Revisiting a vocal house classic.
Anthony "Romanthony" Moore was a New Jersey-born artist who had one of the most recognizable voices in house music. The closest thing garage house had to Prince, his run of records during the '90s is the stuff of legend. Between 1991 and 1996, he released "The Wanderer," "Falling From Grace," "In The Mix (A Tribute To Tony Humphries)," "Bring You Up" and his first album, Romanworld, which Gerd Janson called "one of the few coherent house albums ever made." There was also Let Me Show You Love, released in 1994 through London's Azuli Records.
After meeting Daft Punk at Winter Music Conference in 1996, Moore helped them write and record "One More Time." That tune, of course, was a massive hit upon the release of Daft Punk's 2001 LP, Discovery, which also closed with the incredible Romanthony collaboration "Too Long." By the late '00s, however, Moore couldn't find a label to release his music. When he died of complications from kidney disease in Austin, Texas, in 2013, many fans of his music were unaware he'd even moved there.
During his time, Moore did little to dispel the mystery. Distrustful of music journalists, he granted just a handful of interviews during his lifetime. These chats, which include a Slices feature from 2009 and a radio interview with Colleen "Cosmo" Murphy from 1995, are opaque in their own right. Moore mostly speaks in generalities about his mission to imbue house music with traditional musicality, a cause obvious to anyone familiar with his music.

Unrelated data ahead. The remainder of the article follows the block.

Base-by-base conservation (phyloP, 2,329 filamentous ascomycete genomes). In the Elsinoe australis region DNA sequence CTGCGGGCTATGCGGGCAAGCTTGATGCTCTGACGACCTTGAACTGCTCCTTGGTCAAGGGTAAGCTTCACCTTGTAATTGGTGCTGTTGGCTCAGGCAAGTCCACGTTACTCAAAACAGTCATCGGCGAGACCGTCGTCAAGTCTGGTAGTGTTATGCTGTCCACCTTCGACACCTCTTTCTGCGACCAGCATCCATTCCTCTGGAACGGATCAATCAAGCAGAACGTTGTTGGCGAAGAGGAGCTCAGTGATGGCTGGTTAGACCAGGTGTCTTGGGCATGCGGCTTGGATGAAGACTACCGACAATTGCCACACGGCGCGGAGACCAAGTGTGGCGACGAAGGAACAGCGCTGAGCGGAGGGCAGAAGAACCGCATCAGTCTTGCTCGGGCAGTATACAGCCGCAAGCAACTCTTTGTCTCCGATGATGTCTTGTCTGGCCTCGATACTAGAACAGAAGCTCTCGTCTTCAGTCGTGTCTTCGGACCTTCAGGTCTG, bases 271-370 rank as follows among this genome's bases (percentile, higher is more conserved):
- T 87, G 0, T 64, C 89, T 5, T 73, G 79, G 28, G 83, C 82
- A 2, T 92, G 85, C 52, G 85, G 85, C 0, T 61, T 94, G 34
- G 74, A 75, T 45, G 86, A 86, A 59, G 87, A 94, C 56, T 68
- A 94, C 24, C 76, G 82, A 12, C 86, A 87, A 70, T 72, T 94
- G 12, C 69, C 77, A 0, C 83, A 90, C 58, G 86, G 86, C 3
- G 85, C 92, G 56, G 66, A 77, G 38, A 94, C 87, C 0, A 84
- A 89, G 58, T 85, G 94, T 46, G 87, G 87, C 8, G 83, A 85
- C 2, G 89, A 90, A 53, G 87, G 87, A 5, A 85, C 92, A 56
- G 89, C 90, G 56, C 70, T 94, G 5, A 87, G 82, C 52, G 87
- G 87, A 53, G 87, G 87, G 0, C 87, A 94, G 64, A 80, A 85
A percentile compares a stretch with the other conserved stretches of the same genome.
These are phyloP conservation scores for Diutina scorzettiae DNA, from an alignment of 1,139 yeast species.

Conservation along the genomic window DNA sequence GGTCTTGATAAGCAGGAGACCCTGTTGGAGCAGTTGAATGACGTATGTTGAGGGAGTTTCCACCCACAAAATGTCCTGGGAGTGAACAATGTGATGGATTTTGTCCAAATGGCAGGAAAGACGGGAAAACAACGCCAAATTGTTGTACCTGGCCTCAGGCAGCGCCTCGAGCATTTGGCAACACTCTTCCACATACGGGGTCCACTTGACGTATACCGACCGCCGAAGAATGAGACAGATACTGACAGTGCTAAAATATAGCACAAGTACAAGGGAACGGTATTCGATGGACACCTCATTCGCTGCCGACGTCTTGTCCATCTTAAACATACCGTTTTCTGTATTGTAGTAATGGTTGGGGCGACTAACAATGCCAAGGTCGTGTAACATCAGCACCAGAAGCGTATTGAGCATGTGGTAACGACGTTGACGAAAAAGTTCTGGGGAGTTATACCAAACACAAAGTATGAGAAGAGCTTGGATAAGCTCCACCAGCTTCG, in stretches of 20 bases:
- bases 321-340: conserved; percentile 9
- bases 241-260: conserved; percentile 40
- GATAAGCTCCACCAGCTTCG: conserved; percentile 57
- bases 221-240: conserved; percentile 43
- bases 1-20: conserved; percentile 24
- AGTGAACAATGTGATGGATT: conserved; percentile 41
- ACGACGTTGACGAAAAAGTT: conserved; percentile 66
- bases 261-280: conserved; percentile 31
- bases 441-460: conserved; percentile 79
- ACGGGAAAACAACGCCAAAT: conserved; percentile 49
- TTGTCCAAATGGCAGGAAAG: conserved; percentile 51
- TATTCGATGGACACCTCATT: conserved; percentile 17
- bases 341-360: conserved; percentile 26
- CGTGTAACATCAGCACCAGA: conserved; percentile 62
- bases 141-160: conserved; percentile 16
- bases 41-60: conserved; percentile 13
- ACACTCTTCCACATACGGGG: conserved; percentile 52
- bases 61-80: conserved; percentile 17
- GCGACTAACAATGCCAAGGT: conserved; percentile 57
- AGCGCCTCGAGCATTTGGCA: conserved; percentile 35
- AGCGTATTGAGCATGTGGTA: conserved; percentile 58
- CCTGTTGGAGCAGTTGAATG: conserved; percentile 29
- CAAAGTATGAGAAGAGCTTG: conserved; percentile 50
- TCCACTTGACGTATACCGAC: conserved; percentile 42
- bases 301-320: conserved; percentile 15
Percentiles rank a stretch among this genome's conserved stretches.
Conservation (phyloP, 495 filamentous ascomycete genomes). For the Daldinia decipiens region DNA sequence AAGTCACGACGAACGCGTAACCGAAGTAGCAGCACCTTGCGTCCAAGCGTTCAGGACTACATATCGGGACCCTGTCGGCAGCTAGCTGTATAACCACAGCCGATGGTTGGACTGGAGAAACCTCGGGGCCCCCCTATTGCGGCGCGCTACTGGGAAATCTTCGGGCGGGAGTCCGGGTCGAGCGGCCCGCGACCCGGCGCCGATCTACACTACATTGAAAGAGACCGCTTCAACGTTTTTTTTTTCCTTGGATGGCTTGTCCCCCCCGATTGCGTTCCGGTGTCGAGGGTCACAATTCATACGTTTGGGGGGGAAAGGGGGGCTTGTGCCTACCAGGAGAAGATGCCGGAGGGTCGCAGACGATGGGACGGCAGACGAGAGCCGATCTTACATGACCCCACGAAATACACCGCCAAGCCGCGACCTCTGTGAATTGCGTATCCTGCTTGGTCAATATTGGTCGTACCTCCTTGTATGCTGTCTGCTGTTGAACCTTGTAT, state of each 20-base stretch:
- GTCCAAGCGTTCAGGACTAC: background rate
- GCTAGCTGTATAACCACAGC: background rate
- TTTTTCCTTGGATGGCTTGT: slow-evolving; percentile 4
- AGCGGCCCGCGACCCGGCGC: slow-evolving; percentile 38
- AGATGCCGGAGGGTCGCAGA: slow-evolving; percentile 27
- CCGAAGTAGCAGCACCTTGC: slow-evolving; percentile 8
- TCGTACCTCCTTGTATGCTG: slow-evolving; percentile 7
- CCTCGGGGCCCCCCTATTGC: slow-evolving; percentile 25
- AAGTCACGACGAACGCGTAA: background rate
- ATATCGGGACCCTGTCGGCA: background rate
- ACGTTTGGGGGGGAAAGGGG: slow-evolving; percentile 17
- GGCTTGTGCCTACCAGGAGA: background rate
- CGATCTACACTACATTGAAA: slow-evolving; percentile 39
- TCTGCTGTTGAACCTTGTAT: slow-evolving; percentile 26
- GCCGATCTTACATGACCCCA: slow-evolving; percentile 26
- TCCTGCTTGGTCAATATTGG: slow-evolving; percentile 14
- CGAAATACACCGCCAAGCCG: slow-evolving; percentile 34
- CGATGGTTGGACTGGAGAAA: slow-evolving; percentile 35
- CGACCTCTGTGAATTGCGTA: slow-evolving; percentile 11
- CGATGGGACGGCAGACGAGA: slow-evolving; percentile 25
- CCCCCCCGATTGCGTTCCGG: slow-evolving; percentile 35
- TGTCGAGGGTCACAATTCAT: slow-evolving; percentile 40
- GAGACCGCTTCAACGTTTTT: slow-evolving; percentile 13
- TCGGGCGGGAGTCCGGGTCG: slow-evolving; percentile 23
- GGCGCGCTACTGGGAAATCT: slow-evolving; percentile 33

Moore name-checked the Zanzibar/Kiss FM legend Tony Humphries throughout his career. One 1994 EP, In The Mix (A Tribute To Tony Humphries), was a direct homage to the veteran DJ, who also gets a special thanks on the label for Let Me Show You Love. Though Moore only met Humphries once, he sent him hand-decorated acetates [dubplates] for years. "I guess he figured out that was the way to get my attention," Humphries told me. "Very few labels would always send you an acetate back in the day. That's the strange relationship that we had. We had an understanding."
Getting to know Moore means spending time with his music. With his expressive voice, Moore's catalogue depicts epic personal struggle, singing about God and love, mixing sacred with profane like his hero Prince. But he's most vulnerable when he's singing about running to, or from, love. On "Let Me Show You Love," Moore owns up to past mistakes, attempting to make amends. "I would ask him if it was about him and he would just be non-committal," Kevin McKay, who remixed the track on his Glasgow Underground label in 2011, told RA after Moore's death. "He really liked that kind of mystery. I only later found out that he had a [ex-]wife and children."
The mark of timeless songwriting can be found in a song's ability to transcend genre. Moore once improvised a convincing version of "The Wanderer" on acoustic guitar. "Let Me Show You Love" has the same quality. Of the the four versions on the original EP, I've returned to "Gigolo Jazz" the most. An "unplugged" version of sorts, Moore's genius comes to the fore. It sounds like a Prince demo that would stand out even among The Purple One's lost tapes. When Moore ends the track with the titular plea, it makes us hope this troubled genius found what he was looking for.
"That's a song that works anywhere you play it," Humphries said. "It's a great hook. If you can't speak English you can remember that one. It's right in your face. Join in, or get off the dance floor."